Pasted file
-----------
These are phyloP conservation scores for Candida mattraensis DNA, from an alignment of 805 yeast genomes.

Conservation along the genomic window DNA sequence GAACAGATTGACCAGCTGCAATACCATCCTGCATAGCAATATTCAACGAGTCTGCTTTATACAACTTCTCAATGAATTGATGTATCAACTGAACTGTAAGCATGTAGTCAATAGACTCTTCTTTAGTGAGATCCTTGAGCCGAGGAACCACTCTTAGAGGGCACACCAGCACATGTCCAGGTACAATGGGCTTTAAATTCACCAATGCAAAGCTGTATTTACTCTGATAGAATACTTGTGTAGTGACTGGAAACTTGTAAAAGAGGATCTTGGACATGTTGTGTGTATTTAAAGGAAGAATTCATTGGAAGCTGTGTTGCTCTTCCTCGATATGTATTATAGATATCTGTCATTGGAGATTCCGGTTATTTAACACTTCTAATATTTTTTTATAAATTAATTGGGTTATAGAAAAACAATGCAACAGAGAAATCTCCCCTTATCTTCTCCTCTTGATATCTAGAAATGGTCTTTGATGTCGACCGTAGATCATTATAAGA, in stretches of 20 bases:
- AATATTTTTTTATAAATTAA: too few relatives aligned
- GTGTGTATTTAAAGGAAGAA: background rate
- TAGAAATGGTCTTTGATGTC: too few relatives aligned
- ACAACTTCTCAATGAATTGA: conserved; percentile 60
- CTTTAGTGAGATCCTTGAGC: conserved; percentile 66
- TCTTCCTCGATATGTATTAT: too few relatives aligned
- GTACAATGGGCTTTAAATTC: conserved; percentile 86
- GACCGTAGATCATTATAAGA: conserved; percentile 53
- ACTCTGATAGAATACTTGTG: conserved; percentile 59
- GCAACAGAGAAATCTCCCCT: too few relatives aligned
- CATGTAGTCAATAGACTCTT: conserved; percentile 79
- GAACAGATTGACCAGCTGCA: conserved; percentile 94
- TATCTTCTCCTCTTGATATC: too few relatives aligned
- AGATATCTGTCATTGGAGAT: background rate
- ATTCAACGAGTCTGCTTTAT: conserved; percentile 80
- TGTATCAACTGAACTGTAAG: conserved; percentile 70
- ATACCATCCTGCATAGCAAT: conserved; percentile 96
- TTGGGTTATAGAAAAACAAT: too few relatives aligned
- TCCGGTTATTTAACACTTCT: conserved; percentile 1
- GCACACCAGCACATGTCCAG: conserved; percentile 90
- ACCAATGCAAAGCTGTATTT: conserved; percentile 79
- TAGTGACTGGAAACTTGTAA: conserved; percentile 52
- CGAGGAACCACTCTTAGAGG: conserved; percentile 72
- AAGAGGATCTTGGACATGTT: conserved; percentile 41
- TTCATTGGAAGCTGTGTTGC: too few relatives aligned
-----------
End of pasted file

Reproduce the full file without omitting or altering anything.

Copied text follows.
These are phyloP conservation scores for Candida mattraensis DNA, from an alignment of 805 yeast genomes.

Conservation along the genomic window DNA sequence GAACAGATTGACCAGCTGCAATACCATCCTGCATAGCAATATTCAACGAGTCTGCTTTATACAACTTCTCAATGAATTGATGTATCAACTGAACTGTAAGCATGTAGTCAATAGACTCTTCTTTAGTGAGATCCTTGAGCCGAGGAACCACTCTTAGAGGGCACACCAGCACATGTCCAGGTACAATGGGCTTTAAATTCACCAATGCAAAGCTGTATTTACTCTGATAGAATACTTGTGTAGTGACTGGAAACTTGTAAAAGAGGATCTTGGACATGTTGTGTGTATTTAAAGGAAGAATTCATTGGAAGCTGTGTTGCTCTTCCTCGATATGTATTATAGATATCTGTCATTGGAGATTCCGGTTATTTAACACTTCTAATATTTTTTTATAAATTAATTGGGTTATAGAAAAACAATGCAACAGAGAAATCTCCCCTTATCTTCTCCTCTTGATATCTAGAAATGGTCTTTGATGTCGACCGTAGATCATTATAAGA, in stretches of 20 bases:
- AATATTTTTTTATAAATTAA: too few relatives aligned
- GTGTGTATTTAAAGGAAGAA: background rate
- TAGAAATGGTCTTTGATGTC: too few relatives aligned
- ACAACTTCTCAATGAATTGA: conserved; percentile 60
- CTTTAGTGAGATCCTTGAGC: conserved; percentile 66
- TCTTCCTCGATATGTATTAT: too few relatives aligned
- GTACAATGGGCTTTAAATTC: conserved; percentile 86
- GACCGTAGATCATTATAAGA: conserved; percentile 53
- ACTCTGATAGAATACTTGTG: conserved; percentile 59
- GCAACAGAGAAATCTCCCCT: too few relatives aligned
- CATGTAGTCAATAGACTCTT: conserved; percentile 79
- GAACAGATTGACCAGCTGCA: conserved; percentile 94
- TATCTTCTCCTCTTGATATC: too few relatives aligned
- AGATATCTGTCATTGGAGAT: background rate
- ATTCAACGAGTCTGCTTTAT: conserved; percentile 80
- TGTATCAACTGAACTGTAAG: conserved; percentile 70
- ATACCATCCTGCATAGCAAT: conserved; percentile 96
- TTGGGTTATAGAAAAACAAT: too few relatives aligned
- TCCGGTTATTTAACACTTCT: conserved; percentile 1
- GCACACCAGCACATGTCCAG: conserved; percentile 90
- ACCAATGCAAAGCTGTATTT: conserved; percentile 79
- TAGTGACTGGAAACTTGTAA: conserved; percentile 52
- CGAGGAACCACTCTTAGAGG: conserved; percentile 72
- AAGAGGATCTTGGACATGTT: conserved; percentile 41
- TTCATTGGAAGCTGTGTTGC: too few relatives aligned